Amazing Fantasy #18
Marvel Comics (March, 1996)
WRITER: Kurt Busiek
PAINTER: Paul Lee
PUBLICATION DESIGN/LETTERING: Richard Starkings & Comicraft
EDITOR: Sarra Mossoff
With all the lives he’s saved, Peter still doesn’t feel like a superhero. Real superheroes like Thor or the Fantastic Four are brave, noble (he hasn’t met Ben Grimm and Johnny Storm yet), and don’t have money issues or no friends among their peers. With Aunt May now hurting for money, Spider-Man agrees to do It’s Amazing again for Maxie, where he’ll be paired with Maxie’s other find, the living battery calling himself Supercharger. Flash even has tickets and their appearance is going to push their astronaut guest aside…which upset’s the astronaut’s newspaper publisher daddy. (If you have to ask you’ve never seen or read a Spider-Man story.) However, Supercharger was born from an experiment to recreate superheroes that killed his father, so he wants to prove superheroes are nothing more than freaks and monsters. With the phone lines cut, and no way to reach help before Supercharger kills someone, Spider-Man is forced to take on his first actual supervillain, which he beats with brains instead of brawn. He convinces Maxie to give back the money to repair the studio, which just turns JJ even further against him, but now Peter may be closer to accepting that Spider-Man can be a superhero.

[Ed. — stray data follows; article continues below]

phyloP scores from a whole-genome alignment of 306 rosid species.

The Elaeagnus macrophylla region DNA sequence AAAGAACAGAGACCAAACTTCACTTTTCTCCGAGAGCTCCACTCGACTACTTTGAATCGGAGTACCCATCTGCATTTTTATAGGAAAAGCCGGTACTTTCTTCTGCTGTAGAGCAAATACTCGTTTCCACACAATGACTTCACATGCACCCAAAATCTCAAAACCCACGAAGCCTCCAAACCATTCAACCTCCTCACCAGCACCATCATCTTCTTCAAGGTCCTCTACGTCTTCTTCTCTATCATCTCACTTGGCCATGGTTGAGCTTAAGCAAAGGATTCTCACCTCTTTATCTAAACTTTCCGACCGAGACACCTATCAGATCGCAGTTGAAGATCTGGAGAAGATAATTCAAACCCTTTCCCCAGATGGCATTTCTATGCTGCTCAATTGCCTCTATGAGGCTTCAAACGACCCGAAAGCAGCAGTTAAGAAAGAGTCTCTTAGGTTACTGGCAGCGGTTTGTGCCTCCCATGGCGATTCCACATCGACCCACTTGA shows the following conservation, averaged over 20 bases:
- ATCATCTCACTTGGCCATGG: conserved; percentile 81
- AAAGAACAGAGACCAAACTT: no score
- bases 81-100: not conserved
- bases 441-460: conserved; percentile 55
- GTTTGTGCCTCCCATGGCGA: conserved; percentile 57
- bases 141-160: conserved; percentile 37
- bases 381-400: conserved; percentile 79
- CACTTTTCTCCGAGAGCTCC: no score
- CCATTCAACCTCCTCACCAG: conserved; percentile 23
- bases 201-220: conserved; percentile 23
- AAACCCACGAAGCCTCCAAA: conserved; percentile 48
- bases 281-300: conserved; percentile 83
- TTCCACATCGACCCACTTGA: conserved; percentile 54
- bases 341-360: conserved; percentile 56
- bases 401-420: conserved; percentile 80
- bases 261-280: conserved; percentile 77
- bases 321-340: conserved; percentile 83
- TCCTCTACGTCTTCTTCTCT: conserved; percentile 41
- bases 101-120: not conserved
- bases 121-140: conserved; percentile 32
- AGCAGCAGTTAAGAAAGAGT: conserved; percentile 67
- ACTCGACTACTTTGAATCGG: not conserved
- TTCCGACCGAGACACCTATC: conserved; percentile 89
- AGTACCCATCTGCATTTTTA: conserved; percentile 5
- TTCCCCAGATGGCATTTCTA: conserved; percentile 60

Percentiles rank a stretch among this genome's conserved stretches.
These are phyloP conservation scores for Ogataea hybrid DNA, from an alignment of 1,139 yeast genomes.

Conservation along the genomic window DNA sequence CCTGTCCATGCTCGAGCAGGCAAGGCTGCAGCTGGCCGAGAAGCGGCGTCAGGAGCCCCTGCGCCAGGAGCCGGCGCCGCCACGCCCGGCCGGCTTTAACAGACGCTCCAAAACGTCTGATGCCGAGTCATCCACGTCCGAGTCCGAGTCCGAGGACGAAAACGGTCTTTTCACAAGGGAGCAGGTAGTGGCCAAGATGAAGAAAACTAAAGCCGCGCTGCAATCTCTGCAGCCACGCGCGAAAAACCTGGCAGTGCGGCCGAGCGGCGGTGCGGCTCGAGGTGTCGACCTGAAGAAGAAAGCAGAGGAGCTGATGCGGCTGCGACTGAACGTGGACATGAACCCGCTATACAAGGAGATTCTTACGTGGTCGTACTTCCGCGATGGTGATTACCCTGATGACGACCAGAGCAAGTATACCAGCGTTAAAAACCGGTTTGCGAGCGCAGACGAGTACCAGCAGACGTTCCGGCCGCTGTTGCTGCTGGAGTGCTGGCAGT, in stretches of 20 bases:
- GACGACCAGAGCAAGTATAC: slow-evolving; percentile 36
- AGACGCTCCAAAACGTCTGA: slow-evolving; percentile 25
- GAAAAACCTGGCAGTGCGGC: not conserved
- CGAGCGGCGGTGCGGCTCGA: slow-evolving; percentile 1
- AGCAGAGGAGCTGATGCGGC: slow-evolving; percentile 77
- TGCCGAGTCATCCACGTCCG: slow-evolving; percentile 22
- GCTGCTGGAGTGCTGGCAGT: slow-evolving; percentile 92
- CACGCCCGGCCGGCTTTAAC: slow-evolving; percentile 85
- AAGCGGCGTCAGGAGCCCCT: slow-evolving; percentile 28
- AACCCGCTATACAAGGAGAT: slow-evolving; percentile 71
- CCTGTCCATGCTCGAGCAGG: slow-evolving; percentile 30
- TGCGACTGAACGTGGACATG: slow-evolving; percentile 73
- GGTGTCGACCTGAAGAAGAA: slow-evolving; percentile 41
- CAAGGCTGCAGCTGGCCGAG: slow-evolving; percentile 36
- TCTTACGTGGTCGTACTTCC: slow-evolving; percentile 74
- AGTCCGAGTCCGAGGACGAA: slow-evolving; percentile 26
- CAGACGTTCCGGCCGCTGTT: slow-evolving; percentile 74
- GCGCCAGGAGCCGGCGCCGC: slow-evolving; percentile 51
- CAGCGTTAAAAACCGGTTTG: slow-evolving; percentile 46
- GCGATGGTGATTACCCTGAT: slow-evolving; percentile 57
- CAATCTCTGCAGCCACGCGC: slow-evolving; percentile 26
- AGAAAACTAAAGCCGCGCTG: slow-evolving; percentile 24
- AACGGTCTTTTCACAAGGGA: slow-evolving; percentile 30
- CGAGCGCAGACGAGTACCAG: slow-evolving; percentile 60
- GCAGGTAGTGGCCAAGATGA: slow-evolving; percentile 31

What they got right: Supercharger makes his debut here, and he’s an interesting villain. I hope they keep the “wants to make superheroes look bad” motif. It’s what makes him interesting. Busiek also goes over what makes Spider-Man work, as a hero with personal issues and responsibilities rather than…
What they got wrong: Supercharger’s powers are basically Electro’s. Hopefully they’ve been refined in further stories, but it’s basically Electro with a more interesting backstory and less silly costume. Also, still thinking the painted style took something out of the story that would have been better served with at least some lineart.
Recommendation: These three issues were great Spider-Man stories, and should be in any Spider-Fan’s collection.